In many of our recent commentaries, we have observed numerous warning signs that U.S. economic growth is slowing and that inflation rates remain elevated, even as they show signs of moderating. In last week’s commentary, we analyzed the Fed’s decision to “pause” its rate hikes at the next Federal Open Market Committee’s (FOMC or Committee) meeting in June, and to remain “data dependent” thereafter with little or no forward guidance. Much like in Taylor Swift’s song “Blank Space,” the Fed has left us with a “blank space” before they decide to “write” the next policy decision. We remain very hopeful that the U.S., economy is not “gonna go down in flames … [and that the Fed’s tightening monetary policies] was worth the pain.” In this regard, we believe that it is “critical” that the U.S. debt ceiling be raised in a “timely” manner. We viewed the postponement of Friday’s White House (WH) meeting with Congressional leaders as a hopeful sign of resolving the debt ceiling crisis since a WH spokesman said that “staff[s] will continue working and all participants agreed to meet early next week.” According to people familiar with the talks, the delay reflects progress in staff level discussions. On May 12, Reuters reported that WH “officials acknowledged that they must accept some spending cuts or strict caps on future spending if they are to strike a deal.” Throughout the Fed’s monetary tightening cycle, we believe that the Fed can claim “don’t say I didn’t, say I didn’t warn ya” as to what to expect. In the meantime, both the Fed and the incoming economic data will “keep [us] second guessing.” Uncertainty and sometimes conflicting economic data have kept the major U.S. stock indexes range bound this week through Thursday, which has extended the relatively narrow overall equities trading range since the beginning of Q2. While the two-to 10-year Treasury yield curve has become less inverted – or more “steep” – interest rates have continued to be more volatile on a daily basis relative to equities. U.S. dollar (USD) trading has been rather muted recently.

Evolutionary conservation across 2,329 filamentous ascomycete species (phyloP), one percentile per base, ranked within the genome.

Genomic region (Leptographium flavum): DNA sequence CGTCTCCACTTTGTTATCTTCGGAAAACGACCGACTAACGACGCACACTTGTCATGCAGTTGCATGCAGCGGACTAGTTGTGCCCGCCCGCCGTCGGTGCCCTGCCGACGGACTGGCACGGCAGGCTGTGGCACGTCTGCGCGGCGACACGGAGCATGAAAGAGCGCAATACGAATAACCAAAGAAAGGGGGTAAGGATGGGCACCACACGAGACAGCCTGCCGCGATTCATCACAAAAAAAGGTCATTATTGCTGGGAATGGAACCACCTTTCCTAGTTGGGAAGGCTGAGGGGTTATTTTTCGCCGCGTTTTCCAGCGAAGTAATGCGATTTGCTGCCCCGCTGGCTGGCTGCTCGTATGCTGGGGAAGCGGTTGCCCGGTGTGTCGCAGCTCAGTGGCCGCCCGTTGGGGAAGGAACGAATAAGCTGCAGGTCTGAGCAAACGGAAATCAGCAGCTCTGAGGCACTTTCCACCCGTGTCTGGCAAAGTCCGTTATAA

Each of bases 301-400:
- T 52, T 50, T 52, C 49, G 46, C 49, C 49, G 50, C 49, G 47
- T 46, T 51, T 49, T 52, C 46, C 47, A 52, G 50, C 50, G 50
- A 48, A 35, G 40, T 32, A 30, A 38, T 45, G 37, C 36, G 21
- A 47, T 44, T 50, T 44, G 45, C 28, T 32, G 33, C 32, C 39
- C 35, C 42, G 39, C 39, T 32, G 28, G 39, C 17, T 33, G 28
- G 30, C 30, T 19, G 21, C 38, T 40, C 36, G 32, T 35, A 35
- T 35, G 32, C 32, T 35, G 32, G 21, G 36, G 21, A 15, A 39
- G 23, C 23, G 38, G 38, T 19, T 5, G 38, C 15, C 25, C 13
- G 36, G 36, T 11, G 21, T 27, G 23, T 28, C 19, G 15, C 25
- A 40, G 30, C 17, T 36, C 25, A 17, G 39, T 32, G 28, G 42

U.S. CPI April Details Confirm Our Optimism that Core CPI (Ex-Food and Energy) Should Continue to Trend Lower this Year
The most anticipated economic data this week was the U.S. Consumer Price Index (CPI) report for April that was released midweek. Headline and core CPI both rose 0.4% month-over-month (m/m) as expected. Headline CPI rose 4.9% year-over-year (y/y), slightly lower than the expected 5.0% rate, and was the lowest annual increase since April 2021. This measure hit a peak of 9.1% last June. Core CPI increased 5.5% y/y as expected. Shelter costs, which account for more than 30% of the total CPI “basket”, dropped from an increase of 8.2% the previous month to 8.1% y/y in April. This was the first annual decline in two years. On a monthly basis, rent and owner equivalent rent (OER) increased more than March’s rates, but maintained their downward trajectory from February’s levels. Rent was 0.56% higher m/m in April compared to 0.49% in March and 0.76% for February. Similarly, OER rose 0.54% m/m in April, 0.48% in March and 0.70% in February. Core services prices, excluding rent and OER, increased only 0.11% m/m, which is the smallest gain since last July. This is Fed chair Powell’s “super core” services measure, which he deems as perhaps the most “sticky” inflation and as most closely correlated with wage growth. We expect the 4.4% increase in used vehicle prices to resume its recent downward trajectory soon as the Manheim index of used vehicle prices fell 3.1% m/m in April. While new vehicle prices were 0.2% lower m/m, the monthly increase in used vehicle prices was the largest since June 2021. This category contributed 0.14 percentage points (pp) to the monthly gain in core CPI. Food prices were flat for the second consecutive month and might help dampen consumers’ inflation expectations. Energy prices were 0.6% higher m/m, mostly due to a 2.8% m/m increase in gasoline prices.
Source: JP Morgan, Signs of hope in the April CPI (5-10-2023)
U.S. PPI April Monthly Increases at or Below Expectations
The headline Producer Price Index (PPI) increased 0.2% m/m in April, below an expected 0.3% gain. Eighty percent of this increase was due to a 0.3% rise in services costs. This was the largest monthly gain since last November and reflected a large 4.1% m/m increase for portfolio management services. Core PPI – excluding food and energy – gained 0.2% m/m as expected. Furthermore, core PPI – excluding food, energy and trade services – also gained 0.2% but was below the expected 0.3% increase. Food prices declined 0.5% m/m while energy prices were 0.8% higher, mainly due to an 8.4% increase in gasoline prices. This translated into a 0.2% increase in goods prices. Headline PPI prices eased for the tenth consecutive month to gain 2.3% y/y in April. This was the lowest annual gain since January 2021. On an annual basis, core PPI – excluding food, energy and trade services – was 3.4% higher y/y, the lowest since early 2021.